Demystifying Small Groups in Reading: Supporting Students in Action K-8

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Written by  Anna Gratz Cockerille

“I think that many teachers have been subjected to intensive efforts to remake their small-group instruction so that it is 'just so.' There have been so many books written on how to lead small groups in precisely the right ways that too many teachers approach a little hub of readers, gripped by anxiety over doing this The Right Way. Meanwhile, the whole point is to be personal, be responsive, and to channel kids to do some work while you observe and coach.” 

– Lucy Calkins, in A Guide to the Reading Workshop

Equal to the sense of anxiety that grips teachers when they fear leading small groups in the wrong way is the feeling of relief when they realize that there really isn’t a wrong way, as long as their teaching is geared toward kids’ needs. What’s wonderful about small group instruction is how flexible and agile it can be. It can be as informal as gathering a few readers on the fly after a minlesson, based on your observation that they need some additional support with the teaching point. It can be as formal as a guiding reading lesson, for which you plan carefully and choose just the right texts. Small groups can meet once, or multiple times over a series of days, depending on the students’ needs. Some students might rotate out of a group as their needs change, while others remain. 

Perhaps most important to remember, when in the throes of anxiety over small group instruction, is that if a small group doesn’t go well one day, it isn’t the end of the world. There is always tomorrow to recalibrate the instruction, perhaps reshuffle the group members, and try again. 

To ensure your small group instruction goes as well as possible, aim for: 

  • A clear purpose for gathering a particular group of readers together. All of the readers must be demonstrating a need in a similar area so that the instruction is targeted toward their needs. 
  • Teaching that is short and clear, with the bulk of the time spent with students reading and the teacher coaching.  
  • Students leaving the group with a sense of what to do next. 
  • Convening the group as many times as needed, as long as the students need help with the skill or strategy. 
  • Flexible groupings. If a student no longer needs what is being taught in a group, they no longer need to be part of the group.  

Amanda Hartman and Audra Robb are TCRWP leaders who have led a small group (or a thousand!) in their careers. Join them this Wednesday on Twitter to chat about ways to support K-8 readers in action through small group instruction. Expect to leave the chat feeling more knowledgeable and a whole lot more relaxed about teaching small groups in reading. 

Each Wednesday night at 7:30pm eastern, The Teacher's College Reading and Writing Project hosts a Twitter chat using the hashtag #TCRWP. Join @amandalah & @audrakrobb tomorrow evening to chat about small group instruction in reading.  


Not on Twitter? Take Heinemann’s free Twitter for Educators course here.

Cockerille_Anna_GratzAnna Gratz Cockerille, Coauthor of Bringing History to Life (Grade 4) in the Units of Study for Teaching Writing Series.

Anna was a teacher and a literacy coach in New York City and in Sydney, Australia, and later became a Staff Developer and Writer at TCRWP. She served as an adjunct instructor in the Literacy Specialist Program at Teachers College, and taught at several TCRWP institutes, including the content literacy institute, where she helped participants bring strong literacy instruction into social studies classrooms. Anna also has been a researcher for Lucy Calkins, contributing especially to Pathways to the Common Core: Accelerating Achievement (Heinemann 2012), and Navigating Nonfiction in the Units of Study for Teaching Reading, Grades 3–5 series (Heinemann 2010). Most recently, Anna served as an editor for the Units of Study for Teaching Reading, K–5 series.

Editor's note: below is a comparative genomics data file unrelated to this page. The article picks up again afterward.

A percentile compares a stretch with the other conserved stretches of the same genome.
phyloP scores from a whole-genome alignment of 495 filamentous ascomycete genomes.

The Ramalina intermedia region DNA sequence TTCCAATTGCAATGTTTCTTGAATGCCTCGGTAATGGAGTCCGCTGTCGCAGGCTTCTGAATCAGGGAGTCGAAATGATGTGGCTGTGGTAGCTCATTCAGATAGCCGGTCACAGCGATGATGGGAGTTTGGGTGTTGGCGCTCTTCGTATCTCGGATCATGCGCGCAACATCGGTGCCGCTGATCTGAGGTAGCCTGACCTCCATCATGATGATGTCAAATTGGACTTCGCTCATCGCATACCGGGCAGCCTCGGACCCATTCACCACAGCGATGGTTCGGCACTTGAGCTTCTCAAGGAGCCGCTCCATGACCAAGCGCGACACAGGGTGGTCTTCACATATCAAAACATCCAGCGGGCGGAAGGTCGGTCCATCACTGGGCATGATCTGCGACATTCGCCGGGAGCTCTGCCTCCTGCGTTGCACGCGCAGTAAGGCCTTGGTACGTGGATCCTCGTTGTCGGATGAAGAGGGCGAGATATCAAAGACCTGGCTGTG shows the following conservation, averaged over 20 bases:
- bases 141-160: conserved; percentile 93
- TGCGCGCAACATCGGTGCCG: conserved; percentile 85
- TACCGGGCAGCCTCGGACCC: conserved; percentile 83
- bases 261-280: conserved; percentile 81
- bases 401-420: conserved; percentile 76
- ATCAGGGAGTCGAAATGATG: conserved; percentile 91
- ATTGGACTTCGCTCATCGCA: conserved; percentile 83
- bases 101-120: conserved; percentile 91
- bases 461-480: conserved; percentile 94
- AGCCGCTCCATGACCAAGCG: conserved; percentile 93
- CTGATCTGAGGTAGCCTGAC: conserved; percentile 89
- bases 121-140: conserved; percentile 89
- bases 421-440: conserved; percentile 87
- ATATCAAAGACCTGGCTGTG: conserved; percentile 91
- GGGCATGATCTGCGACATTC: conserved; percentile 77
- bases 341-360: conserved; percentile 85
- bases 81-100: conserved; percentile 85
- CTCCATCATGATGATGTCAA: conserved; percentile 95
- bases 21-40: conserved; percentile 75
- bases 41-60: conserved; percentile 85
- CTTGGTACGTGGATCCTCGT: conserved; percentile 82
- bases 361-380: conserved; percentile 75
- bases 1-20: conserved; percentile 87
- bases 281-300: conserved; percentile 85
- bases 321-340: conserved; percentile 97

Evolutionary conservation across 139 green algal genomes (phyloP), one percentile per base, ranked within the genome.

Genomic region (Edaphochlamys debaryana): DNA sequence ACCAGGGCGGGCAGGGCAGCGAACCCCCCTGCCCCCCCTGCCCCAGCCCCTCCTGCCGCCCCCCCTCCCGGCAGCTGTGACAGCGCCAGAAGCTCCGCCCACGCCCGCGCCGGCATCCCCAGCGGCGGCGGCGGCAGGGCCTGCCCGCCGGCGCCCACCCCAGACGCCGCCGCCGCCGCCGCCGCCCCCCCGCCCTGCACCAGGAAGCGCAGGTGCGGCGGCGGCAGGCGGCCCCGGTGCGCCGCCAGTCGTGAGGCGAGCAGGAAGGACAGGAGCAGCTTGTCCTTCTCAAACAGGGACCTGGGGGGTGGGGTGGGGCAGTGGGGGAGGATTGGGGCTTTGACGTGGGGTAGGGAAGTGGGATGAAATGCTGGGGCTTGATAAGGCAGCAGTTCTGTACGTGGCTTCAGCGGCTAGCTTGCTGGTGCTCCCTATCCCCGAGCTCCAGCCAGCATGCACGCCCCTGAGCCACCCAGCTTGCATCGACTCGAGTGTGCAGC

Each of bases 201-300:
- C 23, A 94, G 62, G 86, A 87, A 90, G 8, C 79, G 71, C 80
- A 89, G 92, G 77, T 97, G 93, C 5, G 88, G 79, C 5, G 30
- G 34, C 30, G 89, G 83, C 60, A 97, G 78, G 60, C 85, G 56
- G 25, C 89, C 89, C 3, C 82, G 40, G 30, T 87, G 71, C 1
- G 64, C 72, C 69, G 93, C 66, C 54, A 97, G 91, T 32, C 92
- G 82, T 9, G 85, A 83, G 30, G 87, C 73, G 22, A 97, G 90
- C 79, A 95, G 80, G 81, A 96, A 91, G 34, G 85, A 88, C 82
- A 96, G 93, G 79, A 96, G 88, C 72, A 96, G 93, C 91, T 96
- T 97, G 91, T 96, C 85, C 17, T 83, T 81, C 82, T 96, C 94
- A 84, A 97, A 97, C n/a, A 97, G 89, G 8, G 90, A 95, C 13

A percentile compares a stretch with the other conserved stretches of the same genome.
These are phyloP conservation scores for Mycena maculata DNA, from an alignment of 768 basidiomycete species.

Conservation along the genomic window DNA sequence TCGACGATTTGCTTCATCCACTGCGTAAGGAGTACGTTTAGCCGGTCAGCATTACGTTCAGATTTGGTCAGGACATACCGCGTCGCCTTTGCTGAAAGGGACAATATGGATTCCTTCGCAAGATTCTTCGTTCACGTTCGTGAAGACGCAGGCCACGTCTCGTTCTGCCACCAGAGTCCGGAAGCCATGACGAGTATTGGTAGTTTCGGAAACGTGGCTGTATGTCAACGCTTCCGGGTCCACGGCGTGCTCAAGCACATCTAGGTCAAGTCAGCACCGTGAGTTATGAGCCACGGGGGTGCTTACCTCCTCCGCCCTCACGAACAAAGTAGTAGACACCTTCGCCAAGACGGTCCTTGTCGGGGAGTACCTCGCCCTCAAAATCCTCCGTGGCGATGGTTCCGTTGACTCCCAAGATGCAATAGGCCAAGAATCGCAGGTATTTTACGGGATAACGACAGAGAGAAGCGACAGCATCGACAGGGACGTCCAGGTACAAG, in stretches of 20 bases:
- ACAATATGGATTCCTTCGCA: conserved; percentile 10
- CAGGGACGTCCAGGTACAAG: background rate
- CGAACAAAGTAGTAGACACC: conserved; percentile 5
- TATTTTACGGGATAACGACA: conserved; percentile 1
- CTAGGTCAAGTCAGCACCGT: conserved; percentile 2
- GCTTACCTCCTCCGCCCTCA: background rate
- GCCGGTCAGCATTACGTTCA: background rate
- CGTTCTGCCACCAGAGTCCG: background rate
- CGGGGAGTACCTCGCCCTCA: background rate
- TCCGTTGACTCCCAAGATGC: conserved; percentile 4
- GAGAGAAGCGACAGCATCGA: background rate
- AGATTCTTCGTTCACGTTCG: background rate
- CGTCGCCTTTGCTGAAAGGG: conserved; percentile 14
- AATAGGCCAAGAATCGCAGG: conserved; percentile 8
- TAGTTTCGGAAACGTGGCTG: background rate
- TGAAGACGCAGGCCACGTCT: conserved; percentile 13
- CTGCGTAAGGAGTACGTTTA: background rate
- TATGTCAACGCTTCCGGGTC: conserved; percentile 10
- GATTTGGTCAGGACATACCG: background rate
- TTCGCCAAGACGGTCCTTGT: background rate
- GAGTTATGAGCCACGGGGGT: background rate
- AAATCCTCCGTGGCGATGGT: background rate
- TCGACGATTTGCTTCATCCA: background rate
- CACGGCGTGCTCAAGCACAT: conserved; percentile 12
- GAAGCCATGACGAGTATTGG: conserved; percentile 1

4 thoughts on “Demystifying Small Groups in Reading: Supporting Students in Action K-8

  1. diane

    Well, nice to read that they have loosened the grip, a bit.  When we were being trained to implement the L.C. Readers Workshop model it was inflexible, non-agile,  just within past five years.  A new "common language" (via new scripted lessons) we were told were  to be used exclusively, and, "one must not be but, one lesson off from your grade level co-worker, on any given day."  The state of WI,  its districts have raised the reading levels at K5, beyond what had ever been  done, for all students…Didn't surprise me that reading scores across the district dropped by 20 %age points for a few years…Those kids are now in middle school and their teachers note a "huge lack of interest in reading, overall."    Had we been trained to be" flexible," "personable," and "responsive" the scores may not have dropped so significantly.  .Let teachers teach, rather than strip away their true calling/craft.  Scripted lessons, that are to be adhered to, do not work.  Nice to see that the pendulum is swinging back in the other direction….

    Reply
  2. Dr. Sam Bommarito (@DoctorSam7)

    This blog got a lot of notice on the Reading & Writing Strategies page, almost 250 likes! Seems you have really hit on something very important to workshop teachers. I found this to be an empowering article. Well done!

    Reply
  3. Antuan

    Another great post by Anna! But I still have a question about flexible groupings. Is it really that if a student no longer needs what is being taught in a group, they no longer need to be part of the group? From what I've read at http://getresearchpaper.org/ there are some ways of engaging such students and making them helping others instead of being bored.

    Reply

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